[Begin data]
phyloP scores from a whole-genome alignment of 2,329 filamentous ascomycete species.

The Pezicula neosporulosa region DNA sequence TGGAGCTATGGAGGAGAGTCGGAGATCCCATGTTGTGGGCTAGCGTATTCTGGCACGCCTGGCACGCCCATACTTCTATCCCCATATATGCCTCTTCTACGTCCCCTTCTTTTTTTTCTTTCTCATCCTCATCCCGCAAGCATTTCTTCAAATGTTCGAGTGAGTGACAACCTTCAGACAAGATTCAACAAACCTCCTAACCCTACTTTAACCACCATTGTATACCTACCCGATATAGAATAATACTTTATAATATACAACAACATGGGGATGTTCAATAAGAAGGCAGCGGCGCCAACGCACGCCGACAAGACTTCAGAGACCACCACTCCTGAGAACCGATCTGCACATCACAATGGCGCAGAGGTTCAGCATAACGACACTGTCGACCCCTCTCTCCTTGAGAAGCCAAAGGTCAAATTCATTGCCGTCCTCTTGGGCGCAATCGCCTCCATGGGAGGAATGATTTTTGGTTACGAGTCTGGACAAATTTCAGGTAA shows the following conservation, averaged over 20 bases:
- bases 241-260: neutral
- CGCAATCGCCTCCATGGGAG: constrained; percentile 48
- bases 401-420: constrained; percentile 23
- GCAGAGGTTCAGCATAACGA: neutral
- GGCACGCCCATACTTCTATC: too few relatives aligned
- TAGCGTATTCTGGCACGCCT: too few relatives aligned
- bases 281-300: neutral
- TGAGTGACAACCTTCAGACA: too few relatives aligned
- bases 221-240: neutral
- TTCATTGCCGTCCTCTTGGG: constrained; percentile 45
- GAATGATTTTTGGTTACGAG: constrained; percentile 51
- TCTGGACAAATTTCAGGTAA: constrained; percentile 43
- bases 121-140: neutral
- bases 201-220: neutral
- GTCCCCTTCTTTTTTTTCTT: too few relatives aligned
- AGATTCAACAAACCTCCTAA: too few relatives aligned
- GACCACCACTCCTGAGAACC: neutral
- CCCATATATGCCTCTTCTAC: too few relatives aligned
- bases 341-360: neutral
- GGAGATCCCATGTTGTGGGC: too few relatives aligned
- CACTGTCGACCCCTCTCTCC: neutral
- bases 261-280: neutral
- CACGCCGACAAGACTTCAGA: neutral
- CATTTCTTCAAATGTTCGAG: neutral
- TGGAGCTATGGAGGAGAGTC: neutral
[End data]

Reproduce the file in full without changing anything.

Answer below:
phyloP scores from a whole-genome alignment of 2,329 filamentous ascomycete species.

The Pezicula neosporulosa region DNA sequence TGGAGCTATGGAGGAGAGTCGGAGATCCCATGTTGTGGGCTAGCGTATTCTGGCACGCCTGGCACGCCCATACTTCTATCCCCATATATGCCTCTTCTACGTCCCCTTCTTTTTTTTCTTTCTCATCCTCATCCCGCAAGCATTTCTTCAAATGTTCGAGTGAGTGACAACCTTCAGACAAGATTCAACAAACCTCCTAACCCTACTTTAACCACCATTGTATACCTACCCGATATAGAATAATACTTTATAATATACAACAACATGGGGATGTTCAATAAGAAGGCAGCGGCGCCAACGCACGCCGACAAGACTTCAGAGACCACCACTCCTGAGAACCGATCTGCACATCACAATGGCGCAGAGGTTCAGCATAACGACACTGTCGACCCCTCTCTCCTTGAGAAGCCAAAGGTCAAATTCATTGCCGTCCTCTTGGGCGCAATCGCCTCCATGGGAGGAATGATTTTTGGTTACGAGTCTGGACAAATTTCAGGTAA shows the following conservation, averaged over 20 bases:
- bases 241-260: neutral
- CGCAATCGCCTCCATGGGAG: constrained; percentile 48
- bases 401-420: constrained; percentile 23
- GCAGAGGTTCAGCATAACGA: neutral
- GGCACGCCCATACTTCTATC: too few relatives aligned
- TAGCGTATTCTGGCACGCCT: too few relatives aligned
- bases 281-300: neutral
- TGAGTGACAACCTTCAGACA: too few relatives aligned
- bases 221-240: neutral
- TTCATTGCCGTCCTCTTGGG: constrained; percentile 45
- GAATGATTTTTGGTTACGAG: constrained; percentile 51
- TCTGGACAAATTTCAGGTAA: constrained; percentile 43
- bases 121-140: neutral
- bases 201-220: neutral
- GTCCCCTTCTTTTTTTTCTT: too few relatives aligned
- AGATTCAACAAACCTCCTAA: too few relatives aligned
- GACCACCACTCCTGAGAACC: neutral
- CCCATATATGCCTCTTCTAC: too few relatives aligned
- bases 341-360: neutral
- GGAGATCCCATGTTGTGGGC: too few relatives aligned
- CACTGTCGACCCCTCTCTCC: neutral
- bases 261-280: neutral
- CACGCCGACAAGACTTCAGA: neutral
- CATTTCTTCAAATGTTCGAG: neutral
- TGGAGCTATGGAGGAGAGTC: neutral